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Key Trends in Health and Wellness for 2020

28 November 2019

Amy Bond, Assistant Librarian and Information Specialist, Bord Bia – The Irish Food Board

 

 

As outlined in Bord Bia’s consumer lifestyle trends, health and wellbeing will continue to be a key trend shaping consumer’s lives and the food and drink industry. Consumers want to eat, drink and live to optimise their body’s systems, to feel better than well today and tomorrow ("Bord Bia Consumer Lifestyle Trends", 2019). However, how consumers believe this is achieved will continue to evolve, so it is important that food producers are not complacent in their understanding of this trend.

 

 

 

New Nutrition Business have released a report looking at the key trends they believe will shape the health and wellness space in 2020 (New Nutrition Business, 2019). Some of the trends are similar to years past, some have advanced from their previous incarnation, and some are new.

 

 

  • Digestive Wellness: The quest for digestive wellness is almost universal. A third of people suffer from some kind of digestive complaint. But there are a number of different approaches that consumers are taking to try and regulate their digestion. These include gluten free foods, probiotics and fermentation, fibre, lactose free/dairy free products, A2 milk and the Fodmap diet.

 

 

  • Good Carbs, Bad Carbs: Consumers have been wary of carbohydrates for some time, and this looks set to continue, but there are ways to mitigate this if carbs are your business. Consumers can be tempted to indulge still with healthier alternatives like low sugar or added benefits, and smaller portion sizes. People do understand that carbs are an essential energy source, so that can be key to communications. But it is clear that consumers will still continue to treat themselves as well, so not all products need a health message.

 

  • Plant Based: Plant based will continue to be a key innovation platform. Plant based ingredients will be used in meat and dairy alternatives, and as a carbohydrate replacement. But not everyone will adopt a fully plant based diet, so they will also be used in conjunction with meat and carbohydrates to add to the health credentials of more traditional products.

 

  • Sugar: Sugar will continue to a demonised ingredient, so reformulation is will be key for companies looking to reduce, replace and eliminate. Natural sugars are more appealing to consumers. If sugar is inherent to your offering smaller portion sizes can give permission to indulge to consumers that might avoid it otherwise.

 

  • Protein: Plant protein and meat alternatives will continue to grow, but consumers are becoming more wary of the unnaturalness of some alternative products. Dairy and meat will continue to be key sources of protein for consumers, but they will be increasingly focused on the quality of these sources.

 

  • Fat Reborn: This is one ingredient that is seeing a recovery in its reputation. People no longer associate fat as an ingredient with weight gain, and high fat diets like the Keto diet are becoming more popular. But consumers are more educated about the differences between different types of fat, and what are ‘good’ and ‘bad’ fats, so be aware of this in communications.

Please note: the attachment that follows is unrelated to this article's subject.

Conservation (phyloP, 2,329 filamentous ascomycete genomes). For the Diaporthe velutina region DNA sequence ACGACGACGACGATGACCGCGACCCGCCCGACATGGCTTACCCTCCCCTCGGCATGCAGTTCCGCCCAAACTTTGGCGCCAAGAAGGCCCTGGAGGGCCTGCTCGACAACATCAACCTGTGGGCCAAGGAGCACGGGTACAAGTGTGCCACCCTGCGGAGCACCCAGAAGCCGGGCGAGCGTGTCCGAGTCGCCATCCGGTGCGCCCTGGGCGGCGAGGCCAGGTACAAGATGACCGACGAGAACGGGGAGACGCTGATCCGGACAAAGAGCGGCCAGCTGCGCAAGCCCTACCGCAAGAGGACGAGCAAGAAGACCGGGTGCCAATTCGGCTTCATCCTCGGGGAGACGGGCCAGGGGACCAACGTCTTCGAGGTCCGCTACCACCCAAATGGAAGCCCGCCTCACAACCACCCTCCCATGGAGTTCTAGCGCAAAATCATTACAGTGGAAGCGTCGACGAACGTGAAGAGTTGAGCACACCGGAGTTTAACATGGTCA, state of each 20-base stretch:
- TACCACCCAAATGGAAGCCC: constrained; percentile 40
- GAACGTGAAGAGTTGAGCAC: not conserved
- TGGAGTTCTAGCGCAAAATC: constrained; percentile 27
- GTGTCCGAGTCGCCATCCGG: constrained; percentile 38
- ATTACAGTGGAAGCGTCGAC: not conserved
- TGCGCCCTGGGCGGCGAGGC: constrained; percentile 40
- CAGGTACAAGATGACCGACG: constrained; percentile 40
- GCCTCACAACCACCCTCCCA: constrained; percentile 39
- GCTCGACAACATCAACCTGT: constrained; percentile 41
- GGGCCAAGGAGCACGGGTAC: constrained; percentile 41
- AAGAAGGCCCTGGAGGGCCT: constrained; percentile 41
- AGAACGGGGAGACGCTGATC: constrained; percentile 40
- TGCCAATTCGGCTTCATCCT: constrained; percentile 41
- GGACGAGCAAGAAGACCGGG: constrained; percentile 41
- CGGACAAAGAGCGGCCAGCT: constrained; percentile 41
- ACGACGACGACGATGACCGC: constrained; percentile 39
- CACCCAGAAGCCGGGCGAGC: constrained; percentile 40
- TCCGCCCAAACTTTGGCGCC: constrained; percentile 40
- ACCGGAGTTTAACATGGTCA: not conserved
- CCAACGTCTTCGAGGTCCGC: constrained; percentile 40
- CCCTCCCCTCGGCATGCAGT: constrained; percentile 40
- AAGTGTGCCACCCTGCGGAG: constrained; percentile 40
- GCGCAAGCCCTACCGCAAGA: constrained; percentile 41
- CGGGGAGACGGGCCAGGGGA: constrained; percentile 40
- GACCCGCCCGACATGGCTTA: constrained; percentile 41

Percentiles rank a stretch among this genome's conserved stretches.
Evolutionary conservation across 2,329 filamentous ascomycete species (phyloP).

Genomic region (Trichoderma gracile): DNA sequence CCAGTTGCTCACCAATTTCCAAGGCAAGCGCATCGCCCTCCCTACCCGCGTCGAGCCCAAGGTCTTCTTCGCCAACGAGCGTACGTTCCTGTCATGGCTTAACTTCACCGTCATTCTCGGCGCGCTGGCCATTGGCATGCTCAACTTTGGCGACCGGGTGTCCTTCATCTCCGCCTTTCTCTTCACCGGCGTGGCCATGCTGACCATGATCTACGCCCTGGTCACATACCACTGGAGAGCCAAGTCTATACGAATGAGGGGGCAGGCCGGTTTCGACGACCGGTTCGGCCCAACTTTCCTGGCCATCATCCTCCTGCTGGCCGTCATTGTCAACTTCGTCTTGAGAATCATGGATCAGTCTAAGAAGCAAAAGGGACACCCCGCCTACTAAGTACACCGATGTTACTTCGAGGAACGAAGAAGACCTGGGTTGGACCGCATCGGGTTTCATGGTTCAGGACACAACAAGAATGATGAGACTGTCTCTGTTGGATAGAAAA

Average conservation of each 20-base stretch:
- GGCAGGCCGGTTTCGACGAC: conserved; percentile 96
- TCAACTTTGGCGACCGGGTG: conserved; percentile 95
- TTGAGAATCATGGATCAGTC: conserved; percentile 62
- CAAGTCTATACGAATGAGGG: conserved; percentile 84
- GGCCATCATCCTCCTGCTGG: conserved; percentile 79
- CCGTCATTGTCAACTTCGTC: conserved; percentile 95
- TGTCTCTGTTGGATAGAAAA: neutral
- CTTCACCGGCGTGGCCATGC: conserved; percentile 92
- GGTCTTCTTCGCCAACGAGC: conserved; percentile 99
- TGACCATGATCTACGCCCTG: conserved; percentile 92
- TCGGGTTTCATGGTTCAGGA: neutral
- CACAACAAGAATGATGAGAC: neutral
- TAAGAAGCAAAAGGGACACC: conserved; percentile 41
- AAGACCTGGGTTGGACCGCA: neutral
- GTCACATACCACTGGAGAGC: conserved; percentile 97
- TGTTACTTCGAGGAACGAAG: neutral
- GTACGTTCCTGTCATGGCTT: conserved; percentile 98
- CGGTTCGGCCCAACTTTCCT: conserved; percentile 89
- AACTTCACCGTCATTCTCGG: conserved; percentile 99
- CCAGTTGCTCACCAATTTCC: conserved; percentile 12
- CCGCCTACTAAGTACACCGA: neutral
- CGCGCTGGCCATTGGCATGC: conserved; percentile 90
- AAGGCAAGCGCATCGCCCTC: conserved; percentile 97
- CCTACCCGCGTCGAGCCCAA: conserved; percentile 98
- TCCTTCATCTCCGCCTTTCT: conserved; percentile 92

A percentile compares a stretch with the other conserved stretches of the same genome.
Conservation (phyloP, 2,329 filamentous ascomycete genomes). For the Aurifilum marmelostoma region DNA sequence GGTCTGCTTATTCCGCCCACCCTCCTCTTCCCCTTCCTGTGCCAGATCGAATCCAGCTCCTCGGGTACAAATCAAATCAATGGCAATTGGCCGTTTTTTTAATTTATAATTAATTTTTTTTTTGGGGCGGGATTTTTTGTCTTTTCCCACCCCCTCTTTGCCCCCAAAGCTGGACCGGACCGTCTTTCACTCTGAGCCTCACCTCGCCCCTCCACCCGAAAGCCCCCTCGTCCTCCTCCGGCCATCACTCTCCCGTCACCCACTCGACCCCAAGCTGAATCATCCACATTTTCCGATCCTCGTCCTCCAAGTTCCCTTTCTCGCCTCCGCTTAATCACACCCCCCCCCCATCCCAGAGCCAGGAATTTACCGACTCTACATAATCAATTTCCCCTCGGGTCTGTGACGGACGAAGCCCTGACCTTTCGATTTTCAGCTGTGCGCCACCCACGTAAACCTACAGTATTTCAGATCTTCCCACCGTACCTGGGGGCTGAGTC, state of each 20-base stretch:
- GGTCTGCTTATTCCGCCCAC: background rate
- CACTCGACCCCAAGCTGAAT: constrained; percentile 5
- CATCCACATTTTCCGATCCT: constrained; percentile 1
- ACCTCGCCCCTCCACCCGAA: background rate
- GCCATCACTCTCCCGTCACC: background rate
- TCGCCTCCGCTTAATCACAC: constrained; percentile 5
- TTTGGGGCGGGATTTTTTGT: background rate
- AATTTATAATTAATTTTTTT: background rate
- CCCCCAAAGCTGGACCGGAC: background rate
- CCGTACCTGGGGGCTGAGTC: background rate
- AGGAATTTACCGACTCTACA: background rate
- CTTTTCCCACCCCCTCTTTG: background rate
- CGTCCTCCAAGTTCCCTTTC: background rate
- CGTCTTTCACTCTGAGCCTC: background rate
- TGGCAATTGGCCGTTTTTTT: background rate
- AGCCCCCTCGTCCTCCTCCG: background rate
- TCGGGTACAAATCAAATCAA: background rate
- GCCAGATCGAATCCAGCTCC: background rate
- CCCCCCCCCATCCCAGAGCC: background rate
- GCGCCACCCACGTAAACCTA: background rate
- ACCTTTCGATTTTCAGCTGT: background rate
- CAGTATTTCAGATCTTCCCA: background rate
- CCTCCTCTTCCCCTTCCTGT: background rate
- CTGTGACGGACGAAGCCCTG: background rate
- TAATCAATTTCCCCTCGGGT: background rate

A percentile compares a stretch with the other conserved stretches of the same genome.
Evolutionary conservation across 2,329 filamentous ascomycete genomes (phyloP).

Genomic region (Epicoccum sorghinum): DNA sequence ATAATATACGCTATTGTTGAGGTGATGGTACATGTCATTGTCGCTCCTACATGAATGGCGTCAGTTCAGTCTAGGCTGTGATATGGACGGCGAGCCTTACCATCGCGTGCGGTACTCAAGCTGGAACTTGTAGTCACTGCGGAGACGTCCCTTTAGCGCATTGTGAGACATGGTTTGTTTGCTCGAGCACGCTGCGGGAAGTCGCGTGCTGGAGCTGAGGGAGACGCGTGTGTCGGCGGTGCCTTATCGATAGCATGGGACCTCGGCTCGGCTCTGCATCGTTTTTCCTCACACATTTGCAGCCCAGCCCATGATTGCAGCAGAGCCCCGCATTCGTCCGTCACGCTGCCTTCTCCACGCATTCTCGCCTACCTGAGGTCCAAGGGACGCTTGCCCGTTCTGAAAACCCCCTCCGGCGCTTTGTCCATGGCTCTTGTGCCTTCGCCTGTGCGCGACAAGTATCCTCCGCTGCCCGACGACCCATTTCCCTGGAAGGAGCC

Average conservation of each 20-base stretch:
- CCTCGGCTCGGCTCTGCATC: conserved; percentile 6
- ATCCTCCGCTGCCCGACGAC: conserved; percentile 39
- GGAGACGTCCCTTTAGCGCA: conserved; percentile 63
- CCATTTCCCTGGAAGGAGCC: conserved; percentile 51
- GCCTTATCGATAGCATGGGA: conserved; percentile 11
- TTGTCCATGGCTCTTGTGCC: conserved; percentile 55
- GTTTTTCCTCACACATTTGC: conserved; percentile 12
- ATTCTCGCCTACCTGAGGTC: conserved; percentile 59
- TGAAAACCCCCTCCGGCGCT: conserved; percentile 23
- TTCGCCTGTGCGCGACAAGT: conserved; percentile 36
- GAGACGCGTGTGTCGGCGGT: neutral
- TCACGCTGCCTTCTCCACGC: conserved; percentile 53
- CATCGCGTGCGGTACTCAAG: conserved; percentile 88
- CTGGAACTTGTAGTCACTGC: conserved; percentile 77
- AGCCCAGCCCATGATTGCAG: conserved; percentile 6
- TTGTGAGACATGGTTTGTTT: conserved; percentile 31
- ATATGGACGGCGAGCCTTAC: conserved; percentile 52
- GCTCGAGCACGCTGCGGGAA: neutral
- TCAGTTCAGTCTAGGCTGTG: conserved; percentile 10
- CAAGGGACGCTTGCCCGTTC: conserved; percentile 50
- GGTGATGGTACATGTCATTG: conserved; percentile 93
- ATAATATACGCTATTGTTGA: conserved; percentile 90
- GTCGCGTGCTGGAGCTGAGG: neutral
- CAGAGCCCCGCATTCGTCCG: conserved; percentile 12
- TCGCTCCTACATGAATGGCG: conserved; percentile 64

• Meat Reimagined: People still love meat and are open to hearing more positive stories about it. Communication is key to this shift, but they are also interested in new and innovative formats, particularly in snacking and convenience. People also want to be reassured that the meat they are purchasing meets the best possible standards in terms of welfare and sustainability.

 

  • Provenance and Authenticity: Local produce ties in clearly with consumers’ desire to live a more sustainable lifestyle, but they also are still open to buying products from around the world, however, they still want to have a clear and authentic provenance story to tell.

 

  • Energy 2.0: The pace of consumers’ lives shows no signs of slowing, so they will continue to turn to food and drink to help maintain their energy levels. Caffeine is still seen as a top choice for an energy boost, and consumers are open to more formats that coffee and energy drinks. Consumers’ also look to sugar, but want healthier and more natural options. New ingredients can also create a niche, with alkaline water seeing huge growth in the US.

 

  • Mood: People are increasingly aware of the positive and negative impacts certain food and drinks can have on their mood. Fruit and vegetables, “gut friendly” foods, fibre, ‘good carbs’ and healthy fats are believed to have benefits to mental wellbeing. On the other hand, people looking to stabilize their mood are avoiding alcohol, sugar and processed foods. 

 

The Health and Wellness space will continue to hold lucrative opportunities for Irish food and drink producers, but those who will have the most success are those with a deep understanding of the trends driving the markets, and are reactive to the shifts in these trends.

 

 

For more information contact amy.bond@bordbia.ie

 

References

Bord Bia Consumer Lifestyle Trends. (2019). Retrieved 14 September 2019, from https://www.bordbiaconsumerlifestyletrends.ie/

 

New Nutrition Business. (2019). 10 Key Trends in Food, Nutrition & Health 2020. New Nutrition Business.